Weekly progress 4/11

The information provided by Maria gave me some good inspirations. I tried to use Kezie Todd’s way of thinking to consider my problem to help me design the mechanism of the room escape game at this stage. Kezie asked a few questions at the beginning to help write the storyline. I also imitated this method and asked a few questions:

1. Compared with the traditional escape room, what do I hope is the difference?

2. From the perspective of the game, what kind of experience I want to give users.

3. How to encourage users to cooperate.

4. What theme of the story should I set.

The first question is related to the technology I want to use. Unlike the traditional escape room, I hope to allow users to experience the game in a familiar environment. This is because I am very curious about what unique experience the mixed reality environment and virtual environment can provide users within this form. I assume that this is the only way to “bring the mystery to life effectively” (this is one of the goals Kezie wants to achieve). So this is the main difference between my design and traditional room escape games. Besides, my goal has become clearer: I am not designing and testing a better escape room game, but wanting to use escape room as content to explore the possibilities and development prospects of AR multiplayer games with cloud anchors. Therefore, key points of my escape room are mix virtual and reality, encourage multiplayer cooperation, make the experience real, and let the player take on the role. These key points have a lot of overlap with Kezie’s key research issues.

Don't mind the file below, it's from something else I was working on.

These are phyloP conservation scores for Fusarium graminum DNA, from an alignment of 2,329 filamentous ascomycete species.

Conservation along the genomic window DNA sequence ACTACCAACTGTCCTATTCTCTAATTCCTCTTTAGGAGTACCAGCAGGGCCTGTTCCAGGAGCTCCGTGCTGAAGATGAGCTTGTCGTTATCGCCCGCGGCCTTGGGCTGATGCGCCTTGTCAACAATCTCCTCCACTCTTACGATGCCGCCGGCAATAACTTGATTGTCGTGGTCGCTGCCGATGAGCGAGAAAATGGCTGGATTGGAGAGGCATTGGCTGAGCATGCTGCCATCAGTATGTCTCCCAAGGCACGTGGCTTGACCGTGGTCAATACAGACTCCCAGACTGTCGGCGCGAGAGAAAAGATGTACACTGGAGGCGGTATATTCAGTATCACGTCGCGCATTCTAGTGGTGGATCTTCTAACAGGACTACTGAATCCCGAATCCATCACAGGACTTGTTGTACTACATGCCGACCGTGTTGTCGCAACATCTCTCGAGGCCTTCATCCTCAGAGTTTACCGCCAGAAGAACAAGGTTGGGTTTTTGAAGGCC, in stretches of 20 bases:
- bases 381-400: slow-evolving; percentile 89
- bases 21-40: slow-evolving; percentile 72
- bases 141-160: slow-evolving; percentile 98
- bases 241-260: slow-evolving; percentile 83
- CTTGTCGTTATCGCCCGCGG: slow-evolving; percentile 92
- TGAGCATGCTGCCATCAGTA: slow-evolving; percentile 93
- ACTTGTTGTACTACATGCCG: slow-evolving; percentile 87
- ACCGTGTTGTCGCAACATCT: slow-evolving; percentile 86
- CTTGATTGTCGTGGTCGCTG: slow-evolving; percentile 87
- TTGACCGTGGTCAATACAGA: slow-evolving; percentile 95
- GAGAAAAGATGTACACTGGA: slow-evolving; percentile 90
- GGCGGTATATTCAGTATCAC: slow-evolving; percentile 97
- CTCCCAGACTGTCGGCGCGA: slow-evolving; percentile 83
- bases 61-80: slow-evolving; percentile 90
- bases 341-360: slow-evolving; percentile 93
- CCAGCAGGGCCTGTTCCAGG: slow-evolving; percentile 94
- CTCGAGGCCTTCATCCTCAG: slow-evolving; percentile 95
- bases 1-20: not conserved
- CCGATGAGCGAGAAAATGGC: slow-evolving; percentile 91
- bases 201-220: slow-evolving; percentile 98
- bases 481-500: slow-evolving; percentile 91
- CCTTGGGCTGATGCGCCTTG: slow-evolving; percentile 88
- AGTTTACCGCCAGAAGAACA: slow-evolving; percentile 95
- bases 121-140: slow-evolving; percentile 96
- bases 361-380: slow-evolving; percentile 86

Realizing teamwork is the meaning of the multiplayer online function. I hope to provide players with a way of cooperation that is close to reality. It is not only communication cooperation like Tick Tock, but also interactive cooperation like the two people mode of Portal 2. The game is the same. Therefore, in the overall process, I should indeed provide parallel tasks as Matt mentioned, rather than single-threaded tasks. Besides, more interactive links that require cooperation should be designed to encourage players to do something together. An additional idea of ​​mine is to give players different identities and skills to force players to cooperate. The advantages of this design are that the game content can be distributed evenly and the players are aware of the importance of other players.

Steven Melendez mentioned in his article How to design an escape room that they used a modular approach to build the game flow. This is a good way. I also hope to complete the design of a module instead of designing a complete level and puzzles at this stage.

Based on the above ideas, what I am currently considering is a simple entry-level. Tasks are evenly distributed to players and contain some basic puzzles. I’m trying to design a theme story that is more compatible with this kind of interaction. This story should be close to real-life to provide players with a sense of reality. Basic technical implementation is still the focus of my research because there are no similar cases that can be used for reference, and a platform for actual testing is still indispensable.

At present, the bug of generating items has been basically fixed. The next step is to try to complete the online function, as well as redesign the background story and game mechanics.

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